The most common clinically significant traumatic herniation syndrome is uncal herniation, a form of transtentorial herniation (Fig. 31-5) (Figure Not Available) . Uncal herniation is often associated with traumatic extraaxial hematomas in the lateral middle fossa or the temporal lobe. The classic signs and symptoms are caused by compression of the ipsilateral uncus of the temporal lobe on the U-shaped edge of the tentorium cerebelli as the brain is forced through the tentorial hiatus. As compression of the uncus begins, the third cranial nerve is compressed. Anisocoria and a sluggish light reflex in the dilated pupil develop on the side ipsilateral to the expanding mass lesion. This phase may last for minutes to hours, depending on how rapidly the expanding lesion is changing. As the herniation progresses, compression of the ipsilateral oculomotor nerve eventually causes ipsilateral pupillary dilatation and nonreactivity.

Initially in the uncal herniation process, the motor examination can be normal, but contralateral Babinski’s responses develop early. Contralateral hemiparesis develops as the ipsilateral peduncle is compressed against the tentorium. With continued progression of the herniation, bilateral decerebrate posturing eventually occurs; decorticate posturing is not always seen with the uncal herniation syndrome. In up to 25% of patients, the contralateral cerebral peduncle is forced against the opposite edge of the tentorial hiatus. Hemiparesis is then detected ipsilateral to the dilated pupil and the mass lesion. This is termed Kernohan’s notch syndrome and causes false localizing motor findings.

As uncal herniation progresses, direct brain stem compression causes additional alterations in the level of consciousness, respiratory pattern, and the cardiovascular system. Mental status changes may initially be quite subtle, such as agitation, restlessness, or confusion. This is soon replaced with lethargy and progression to frank coma. The patient’s respiratory pattern may initially be normal, followed by sustained hyperventilation. With continued brain stem compression, an ataxic respiratory pattern develops. The patient’s hemodynamic status may change, with rapid fluctuations in blood pressure and cardiac conduction. Herniation that is uncontrolled progresses rapidly to brain stem failure, cardiovascular collapse, and death.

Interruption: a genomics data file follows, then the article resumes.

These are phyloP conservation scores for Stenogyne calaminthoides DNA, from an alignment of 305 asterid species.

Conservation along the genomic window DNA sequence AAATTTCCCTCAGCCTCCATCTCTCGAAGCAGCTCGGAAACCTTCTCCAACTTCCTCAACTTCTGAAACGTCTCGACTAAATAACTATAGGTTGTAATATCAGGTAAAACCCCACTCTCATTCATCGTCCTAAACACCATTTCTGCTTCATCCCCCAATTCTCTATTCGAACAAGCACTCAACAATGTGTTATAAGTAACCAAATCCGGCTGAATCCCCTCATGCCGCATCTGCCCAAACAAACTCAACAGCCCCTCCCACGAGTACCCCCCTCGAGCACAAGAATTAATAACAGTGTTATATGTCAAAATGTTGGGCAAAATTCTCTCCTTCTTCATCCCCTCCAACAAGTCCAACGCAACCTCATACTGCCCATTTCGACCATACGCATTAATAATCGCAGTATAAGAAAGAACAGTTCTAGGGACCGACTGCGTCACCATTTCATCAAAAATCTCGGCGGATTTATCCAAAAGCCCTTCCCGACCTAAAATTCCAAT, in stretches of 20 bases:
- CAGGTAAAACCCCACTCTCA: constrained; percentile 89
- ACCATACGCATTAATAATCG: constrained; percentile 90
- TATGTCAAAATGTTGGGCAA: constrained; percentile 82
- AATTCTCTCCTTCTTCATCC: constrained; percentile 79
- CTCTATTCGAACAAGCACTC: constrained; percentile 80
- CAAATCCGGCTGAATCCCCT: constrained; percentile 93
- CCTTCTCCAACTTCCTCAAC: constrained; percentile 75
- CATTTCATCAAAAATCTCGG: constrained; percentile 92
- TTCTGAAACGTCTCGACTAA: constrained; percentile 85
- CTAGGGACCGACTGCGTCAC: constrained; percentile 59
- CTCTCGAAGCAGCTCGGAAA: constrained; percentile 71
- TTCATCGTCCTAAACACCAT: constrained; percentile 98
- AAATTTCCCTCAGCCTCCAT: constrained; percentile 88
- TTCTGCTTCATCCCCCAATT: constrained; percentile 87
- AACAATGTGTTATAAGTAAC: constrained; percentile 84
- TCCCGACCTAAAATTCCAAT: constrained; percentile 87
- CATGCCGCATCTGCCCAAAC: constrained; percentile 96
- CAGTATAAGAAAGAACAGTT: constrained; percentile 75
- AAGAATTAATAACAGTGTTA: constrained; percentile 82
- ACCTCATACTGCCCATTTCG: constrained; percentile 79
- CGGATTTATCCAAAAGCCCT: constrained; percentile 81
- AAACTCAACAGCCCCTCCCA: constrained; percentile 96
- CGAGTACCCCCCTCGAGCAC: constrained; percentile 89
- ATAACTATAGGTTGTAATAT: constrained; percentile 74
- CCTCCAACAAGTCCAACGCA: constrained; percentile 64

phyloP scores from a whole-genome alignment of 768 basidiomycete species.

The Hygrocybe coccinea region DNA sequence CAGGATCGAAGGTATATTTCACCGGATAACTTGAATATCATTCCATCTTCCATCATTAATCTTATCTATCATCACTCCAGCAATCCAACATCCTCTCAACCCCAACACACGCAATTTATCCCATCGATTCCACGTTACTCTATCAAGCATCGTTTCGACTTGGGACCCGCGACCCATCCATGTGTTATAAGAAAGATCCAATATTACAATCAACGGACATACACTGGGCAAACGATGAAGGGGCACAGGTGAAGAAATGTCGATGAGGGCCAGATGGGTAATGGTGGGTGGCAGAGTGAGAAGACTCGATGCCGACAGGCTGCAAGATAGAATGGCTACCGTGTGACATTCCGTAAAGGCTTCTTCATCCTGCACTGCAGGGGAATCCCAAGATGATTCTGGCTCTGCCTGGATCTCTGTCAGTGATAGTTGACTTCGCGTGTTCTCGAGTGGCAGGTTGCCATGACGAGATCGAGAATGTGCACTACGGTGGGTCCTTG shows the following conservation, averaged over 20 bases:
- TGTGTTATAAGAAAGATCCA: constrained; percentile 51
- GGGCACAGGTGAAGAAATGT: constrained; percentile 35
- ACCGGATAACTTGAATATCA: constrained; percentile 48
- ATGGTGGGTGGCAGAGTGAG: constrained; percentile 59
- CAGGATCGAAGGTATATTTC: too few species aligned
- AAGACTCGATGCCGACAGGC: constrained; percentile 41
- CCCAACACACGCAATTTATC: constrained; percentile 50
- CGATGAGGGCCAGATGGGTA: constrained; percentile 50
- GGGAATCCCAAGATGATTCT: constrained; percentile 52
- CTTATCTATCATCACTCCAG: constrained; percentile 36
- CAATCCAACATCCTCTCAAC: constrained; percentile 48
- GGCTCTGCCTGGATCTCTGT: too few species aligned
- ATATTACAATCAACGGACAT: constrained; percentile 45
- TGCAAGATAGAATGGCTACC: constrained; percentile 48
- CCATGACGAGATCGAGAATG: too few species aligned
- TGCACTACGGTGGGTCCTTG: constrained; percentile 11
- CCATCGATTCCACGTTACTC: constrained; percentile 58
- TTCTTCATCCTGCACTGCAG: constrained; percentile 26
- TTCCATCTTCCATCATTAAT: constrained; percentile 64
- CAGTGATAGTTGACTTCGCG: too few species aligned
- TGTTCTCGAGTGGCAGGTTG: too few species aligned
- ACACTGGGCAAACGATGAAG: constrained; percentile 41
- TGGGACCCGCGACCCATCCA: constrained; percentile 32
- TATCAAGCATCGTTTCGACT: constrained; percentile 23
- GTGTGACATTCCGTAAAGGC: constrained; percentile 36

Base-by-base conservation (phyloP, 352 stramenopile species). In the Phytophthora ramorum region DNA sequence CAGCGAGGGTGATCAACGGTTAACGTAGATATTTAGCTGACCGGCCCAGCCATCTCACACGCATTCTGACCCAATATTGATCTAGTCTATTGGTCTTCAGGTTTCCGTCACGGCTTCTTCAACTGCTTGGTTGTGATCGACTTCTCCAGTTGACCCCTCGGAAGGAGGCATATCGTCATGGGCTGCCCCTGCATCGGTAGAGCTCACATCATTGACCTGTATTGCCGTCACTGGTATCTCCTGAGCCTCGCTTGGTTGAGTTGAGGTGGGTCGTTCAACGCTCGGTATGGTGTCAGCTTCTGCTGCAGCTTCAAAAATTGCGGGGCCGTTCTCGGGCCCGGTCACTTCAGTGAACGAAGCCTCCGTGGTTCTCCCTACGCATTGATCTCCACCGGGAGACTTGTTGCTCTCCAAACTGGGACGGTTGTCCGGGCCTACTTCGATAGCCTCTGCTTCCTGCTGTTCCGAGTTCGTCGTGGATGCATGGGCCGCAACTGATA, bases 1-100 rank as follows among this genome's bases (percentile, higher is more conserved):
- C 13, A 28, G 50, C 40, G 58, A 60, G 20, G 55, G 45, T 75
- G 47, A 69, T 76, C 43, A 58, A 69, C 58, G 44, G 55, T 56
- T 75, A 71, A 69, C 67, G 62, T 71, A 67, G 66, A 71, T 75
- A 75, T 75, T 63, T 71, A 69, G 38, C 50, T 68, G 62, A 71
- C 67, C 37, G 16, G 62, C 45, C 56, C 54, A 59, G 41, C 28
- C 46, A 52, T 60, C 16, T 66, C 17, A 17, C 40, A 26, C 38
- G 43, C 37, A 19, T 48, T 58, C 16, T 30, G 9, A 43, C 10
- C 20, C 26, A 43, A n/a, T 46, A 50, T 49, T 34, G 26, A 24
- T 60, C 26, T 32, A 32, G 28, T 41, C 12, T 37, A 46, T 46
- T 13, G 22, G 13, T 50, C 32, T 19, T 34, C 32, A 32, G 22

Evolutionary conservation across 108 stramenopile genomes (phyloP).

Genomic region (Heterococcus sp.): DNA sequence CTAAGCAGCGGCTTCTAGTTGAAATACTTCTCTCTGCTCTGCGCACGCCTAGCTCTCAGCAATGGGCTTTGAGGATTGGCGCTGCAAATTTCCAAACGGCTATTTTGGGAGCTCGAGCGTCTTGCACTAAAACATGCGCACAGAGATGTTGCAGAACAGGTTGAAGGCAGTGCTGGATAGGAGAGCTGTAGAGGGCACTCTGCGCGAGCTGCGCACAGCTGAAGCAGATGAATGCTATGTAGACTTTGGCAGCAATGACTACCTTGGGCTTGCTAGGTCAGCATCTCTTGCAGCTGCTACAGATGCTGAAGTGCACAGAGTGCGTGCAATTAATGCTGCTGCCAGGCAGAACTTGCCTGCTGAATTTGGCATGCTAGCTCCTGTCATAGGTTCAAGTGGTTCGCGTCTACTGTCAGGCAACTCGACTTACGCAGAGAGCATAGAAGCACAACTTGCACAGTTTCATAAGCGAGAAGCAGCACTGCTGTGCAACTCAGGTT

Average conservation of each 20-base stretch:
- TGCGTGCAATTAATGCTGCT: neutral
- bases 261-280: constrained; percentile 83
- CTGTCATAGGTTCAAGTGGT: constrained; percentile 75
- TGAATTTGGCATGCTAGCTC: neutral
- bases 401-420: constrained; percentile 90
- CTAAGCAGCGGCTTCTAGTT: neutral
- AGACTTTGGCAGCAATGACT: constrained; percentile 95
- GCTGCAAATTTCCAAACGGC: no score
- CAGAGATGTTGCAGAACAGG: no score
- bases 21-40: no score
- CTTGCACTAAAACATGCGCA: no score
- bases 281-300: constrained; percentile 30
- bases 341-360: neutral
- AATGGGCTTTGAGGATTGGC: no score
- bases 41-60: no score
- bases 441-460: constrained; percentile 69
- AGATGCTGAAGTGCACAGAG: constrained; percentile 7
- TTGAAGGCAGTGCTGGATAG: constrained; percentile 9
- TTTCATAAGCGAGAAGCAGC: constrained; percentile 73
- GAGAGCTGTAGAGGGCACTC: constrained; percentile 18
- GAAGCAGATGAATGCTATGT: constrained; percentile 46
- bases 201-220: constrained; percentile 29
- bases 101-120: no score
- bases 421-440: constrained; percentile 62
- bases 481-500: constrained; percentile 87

Cerebral edema

Cerebral edema is an increase in brain volume caused by an absolute increase in cerebral tissue water content.Diffuse cerebral edema may develop soon after head injury. Vasogenic edema arises from transvascular leakage caused by mechanical failure of the tight endothelial junctions of the BBB. Vasogenic edema is frequently associated with focal contusions or hematomas. It eventually resolves as edema fluid is reabsorbed into the vascular space or the ventricular system.

Cytotoxic edema is an intracellular process that results from membrane pump failure. It is very common after head injury and is frequently associated with posttraumatic ischemia and tissue hypoxia. Normal membrane pump activity depends on adequate CBF to ensure adequate substrate and oxygen delivery to brain tissue. If the CBF is reduced to 40% or less of baseline, cytotoxic edema begins to develop. If CBF drops to 25% of baseline, membrane pumps fail and cells begin to die. Congestive brain swelling can contribute to cytotoxic edema if it becomes severe enough to increase ICP and reduce CPP so that cerebral circulation cannot be maintained.

Alteration in Consciousness

Consciousness is a state of awareness of the self and of the environment and requires intact functioning of the cerebral cortices and the reticular activating system (RAS) of the brain stem. An altered level of consciousness is the hallmark of brain insult from any cause and results from an interruption of the RAS or a global event that affects both cortices.

A patient who has sustained TBI commonly has an altered level of consciousness. Head-injured patients may be hypoxic from injury to respiratory centers or from concomitant pulmonary injury. Hypotension from other associated injuries can compromise CBF and affect consciousness. Global suppression may be present as a result of an intoxicating substance consumed before the injury. With increasing ICP from brain swelling or an expanding mass lesion, brain stem compression and subsequent RAS compression can occur.

Patients with altered levels of consciousness require careful monitoring and observation. Reversible conditions that can alter mental status, such as hypoxia, hypotension, hypoglycemia, should be corrected as they are identified.